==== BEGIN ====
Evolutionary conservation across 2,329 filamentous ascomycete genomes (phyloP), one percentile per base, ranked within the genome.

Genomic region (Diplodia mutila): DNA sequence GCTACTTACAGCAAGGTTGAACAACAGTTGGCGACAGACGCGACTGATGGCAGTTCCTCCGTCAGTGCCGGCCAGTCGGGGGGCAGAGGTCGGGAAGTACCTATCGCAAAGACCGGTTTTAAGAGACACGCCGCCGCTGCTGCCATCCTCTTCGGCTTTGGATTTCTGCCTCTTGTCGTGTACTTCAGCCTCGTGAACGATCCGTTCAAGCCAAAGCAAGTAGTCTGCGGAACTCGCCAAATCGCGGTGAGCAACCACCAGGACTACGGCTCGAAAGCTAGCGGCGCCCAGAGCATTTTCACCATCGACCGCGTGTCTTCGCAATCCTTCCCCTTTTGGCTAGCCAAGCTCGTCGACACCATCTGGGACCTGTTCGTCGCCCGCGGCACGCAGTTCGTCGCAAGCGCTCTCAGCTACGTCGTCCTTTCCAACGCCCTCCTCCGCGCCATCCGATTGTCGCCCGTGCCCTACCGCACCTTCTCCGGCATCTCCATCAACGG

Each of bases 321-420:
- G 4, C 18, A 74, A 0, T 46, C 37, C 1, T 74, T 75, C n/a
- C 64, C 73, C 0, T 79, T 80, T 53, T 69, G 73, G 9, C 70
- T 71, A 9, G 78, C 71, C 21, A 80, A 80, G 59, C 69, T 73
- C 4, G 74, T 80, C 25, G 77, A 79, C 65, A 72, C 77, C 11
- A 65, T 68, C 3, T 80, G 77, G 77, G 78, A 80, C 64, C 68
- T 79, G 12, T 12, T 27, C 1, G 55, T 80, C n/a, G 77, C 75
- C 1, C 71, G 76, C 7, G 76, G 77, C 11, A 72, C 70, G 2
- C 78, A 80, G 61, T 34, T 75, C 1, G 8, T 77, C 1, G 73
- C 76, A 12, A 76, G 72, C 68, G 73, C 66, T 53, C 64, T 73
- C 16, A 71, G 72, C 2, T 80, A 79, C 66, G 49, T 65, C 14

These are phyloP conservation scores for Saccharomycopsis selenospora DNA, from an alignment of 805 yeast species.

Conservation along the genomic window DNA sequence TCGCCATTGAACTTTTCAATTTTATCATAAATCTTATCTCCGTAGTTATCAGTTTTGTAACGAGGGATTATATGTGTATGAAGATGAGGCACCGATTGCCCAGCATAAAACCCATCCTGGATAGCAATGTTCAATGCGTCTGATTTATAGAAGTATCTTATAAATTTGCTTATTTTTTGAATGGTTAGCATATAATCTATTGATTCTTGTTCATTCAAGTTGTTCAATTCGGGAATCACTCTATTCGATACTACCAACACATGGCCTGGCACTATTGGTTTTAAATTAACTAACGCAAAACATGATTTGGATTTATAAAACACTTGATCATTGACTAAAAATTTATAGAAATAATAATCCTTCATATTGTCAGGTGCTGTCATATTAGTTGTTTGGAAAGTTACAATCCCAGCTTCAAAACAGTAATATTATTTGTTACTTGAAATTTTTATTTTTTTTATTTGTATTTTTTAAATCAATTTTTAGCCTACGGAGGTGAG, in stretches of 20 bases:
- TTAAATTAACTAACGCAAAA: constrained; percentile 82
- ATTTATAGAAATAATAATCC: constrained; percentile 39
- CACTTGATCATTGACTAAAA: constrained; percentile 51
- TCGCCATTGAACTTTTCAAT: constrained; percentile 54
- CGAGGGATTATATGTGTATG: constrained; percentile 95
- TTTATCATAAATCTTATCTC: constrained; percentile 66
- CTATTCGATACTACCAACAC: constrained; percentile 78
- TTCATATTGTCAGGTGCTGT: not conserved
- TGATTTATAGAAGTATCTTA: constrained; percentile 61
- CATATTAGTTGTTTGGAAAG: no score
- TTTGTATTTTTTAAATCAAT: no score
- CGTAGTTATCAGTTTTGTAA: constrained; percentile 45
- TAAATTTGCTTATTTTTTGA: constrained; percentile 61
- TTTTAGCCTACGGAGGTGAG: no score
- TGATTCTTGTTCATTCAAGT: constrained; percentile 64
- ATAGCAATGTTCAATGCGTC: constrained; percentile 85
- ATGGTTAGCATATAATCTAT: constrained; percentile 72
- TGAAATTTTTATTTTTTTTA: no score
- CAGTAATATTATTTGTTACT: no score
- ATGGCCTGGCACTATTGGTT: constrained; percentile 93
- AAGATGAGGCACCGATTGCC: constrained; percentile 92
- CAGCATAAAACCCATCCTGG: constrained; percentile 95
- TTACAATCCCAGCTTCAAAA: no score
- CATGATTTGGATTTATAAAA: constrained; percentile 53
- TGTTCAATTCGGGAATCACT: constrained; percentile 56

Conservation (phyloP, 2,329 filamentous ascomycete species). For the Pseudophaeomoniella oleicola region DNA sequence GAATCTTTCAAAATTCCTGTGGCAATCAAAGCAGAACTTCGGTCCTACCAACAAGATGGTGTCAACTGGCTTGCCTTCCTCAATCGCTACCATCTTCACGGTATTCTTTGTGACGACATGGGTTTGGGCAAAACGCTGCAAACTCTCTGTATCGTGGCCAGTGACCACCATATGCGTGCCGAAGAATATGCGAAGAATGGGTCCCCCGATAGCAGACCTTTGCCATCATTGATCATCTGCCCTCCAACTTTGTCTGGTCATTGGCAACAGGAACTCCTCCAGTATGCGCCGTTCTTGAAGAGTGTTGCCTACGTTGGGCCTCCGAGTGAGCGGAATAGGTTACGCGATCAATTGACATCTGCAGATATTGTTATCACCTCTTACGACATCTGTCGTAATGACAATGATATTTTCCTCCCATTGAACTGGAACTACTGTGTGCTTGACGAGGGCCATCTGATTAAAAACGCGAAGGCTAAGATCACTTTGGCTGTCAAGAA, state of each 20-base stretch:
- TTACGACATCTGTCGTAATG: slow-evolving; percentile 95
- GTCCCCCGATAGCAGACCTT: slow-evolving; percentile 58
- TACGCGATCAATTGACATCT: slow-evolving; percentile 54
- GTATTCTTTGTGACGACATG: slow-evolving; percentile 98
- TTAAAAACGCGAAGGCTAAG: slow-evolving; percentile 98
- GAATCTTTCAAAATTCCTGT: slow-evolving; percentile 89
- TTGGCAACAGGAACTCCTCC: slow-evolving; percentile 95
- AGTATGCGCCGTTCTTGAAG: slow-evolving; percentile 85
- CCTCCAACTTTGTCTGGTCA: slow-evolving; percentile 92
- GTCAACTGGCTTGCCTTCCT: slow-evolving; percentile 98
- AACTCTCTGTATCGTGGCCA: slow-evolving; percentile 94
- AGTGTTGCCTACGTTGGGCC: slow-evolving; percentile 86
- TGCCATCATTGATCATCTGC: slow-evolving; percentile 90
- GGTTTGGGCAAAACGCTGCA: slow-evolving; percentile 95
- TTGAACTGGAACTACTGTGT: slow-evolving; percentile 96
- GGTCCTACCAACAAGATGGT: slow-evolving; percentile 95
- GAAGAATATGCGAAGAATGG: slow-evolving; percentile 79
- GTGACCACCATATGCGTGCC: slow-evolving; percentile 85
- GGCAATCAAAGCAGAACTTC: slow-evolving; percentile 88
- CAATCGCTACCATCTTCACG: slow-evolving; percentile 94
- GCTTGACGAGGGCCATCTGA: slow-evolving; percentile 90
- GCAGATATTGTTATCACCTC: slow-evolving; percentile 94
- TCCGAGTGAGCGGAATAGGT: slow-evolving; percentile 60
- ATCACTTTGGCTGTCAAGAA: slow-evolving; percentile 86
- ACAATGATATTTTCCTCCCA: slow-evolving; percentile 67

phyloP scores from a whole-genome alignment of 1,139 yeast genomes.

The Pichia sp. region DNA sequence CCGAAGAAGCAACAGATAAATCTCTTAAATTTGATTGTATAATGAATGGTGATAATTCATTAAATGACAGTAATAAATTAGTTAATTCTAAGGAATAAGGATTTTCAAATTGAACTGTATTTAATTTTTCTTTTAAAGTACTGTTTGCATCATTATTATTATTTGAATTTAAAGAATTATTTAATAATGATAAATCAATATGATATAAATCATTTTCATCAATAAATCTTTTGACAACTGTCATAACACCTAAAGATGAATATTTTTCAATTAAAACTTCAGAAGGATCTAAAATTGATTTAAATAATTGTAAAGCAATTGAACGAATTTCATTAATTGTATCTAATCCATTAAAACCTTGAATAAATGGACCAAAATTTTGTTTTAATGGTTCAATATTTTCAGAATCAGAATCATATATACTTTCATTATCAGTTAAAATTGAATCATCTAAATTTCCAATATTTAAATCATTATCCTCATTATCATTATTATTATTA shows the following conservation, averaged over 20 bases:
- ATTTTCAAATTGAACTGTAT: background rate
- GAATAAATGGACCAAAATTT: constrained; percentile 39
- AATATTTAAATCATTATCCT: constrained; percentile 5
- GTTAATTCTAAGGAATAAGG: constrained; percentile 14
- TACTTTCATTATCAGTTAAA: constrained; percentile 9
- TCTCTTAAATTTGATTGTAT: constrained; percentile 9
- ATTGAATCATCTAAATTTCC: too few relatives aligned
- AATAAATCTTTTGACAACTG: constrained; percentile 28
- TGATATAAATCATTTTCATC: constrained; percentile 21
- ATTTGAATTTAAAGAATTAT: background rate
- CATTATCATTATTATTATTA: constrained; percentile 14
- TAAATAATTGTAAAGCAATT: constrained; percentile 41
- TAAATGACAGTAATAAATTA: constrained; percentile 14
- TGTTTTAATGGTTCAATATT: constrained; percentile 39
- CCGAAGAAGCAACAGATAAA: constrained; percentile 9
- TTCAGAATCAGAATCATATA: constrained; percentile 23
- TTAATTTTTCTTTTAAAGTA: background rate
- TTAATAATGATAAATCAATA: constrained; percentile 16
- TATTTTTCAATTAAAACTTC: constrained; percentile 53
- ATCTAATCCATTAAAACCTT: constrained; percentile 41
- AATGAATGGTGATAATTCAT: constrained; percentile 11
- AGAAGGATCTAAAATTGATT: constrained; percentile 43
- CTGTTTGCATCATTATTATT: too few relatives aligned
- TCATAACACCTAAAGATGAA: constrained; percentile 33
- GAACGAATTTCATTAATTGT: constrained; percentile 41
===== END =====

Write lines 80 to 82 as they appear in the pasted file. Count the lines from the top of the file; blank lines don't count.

- TAAATAATTGTAAAGCAATT: constrained; percentile 41
- TAAATGACAGTAATAAATTA: constrained; percentile 14
- TGTTTTAATGGTTCAATATT: constrained; percentile 39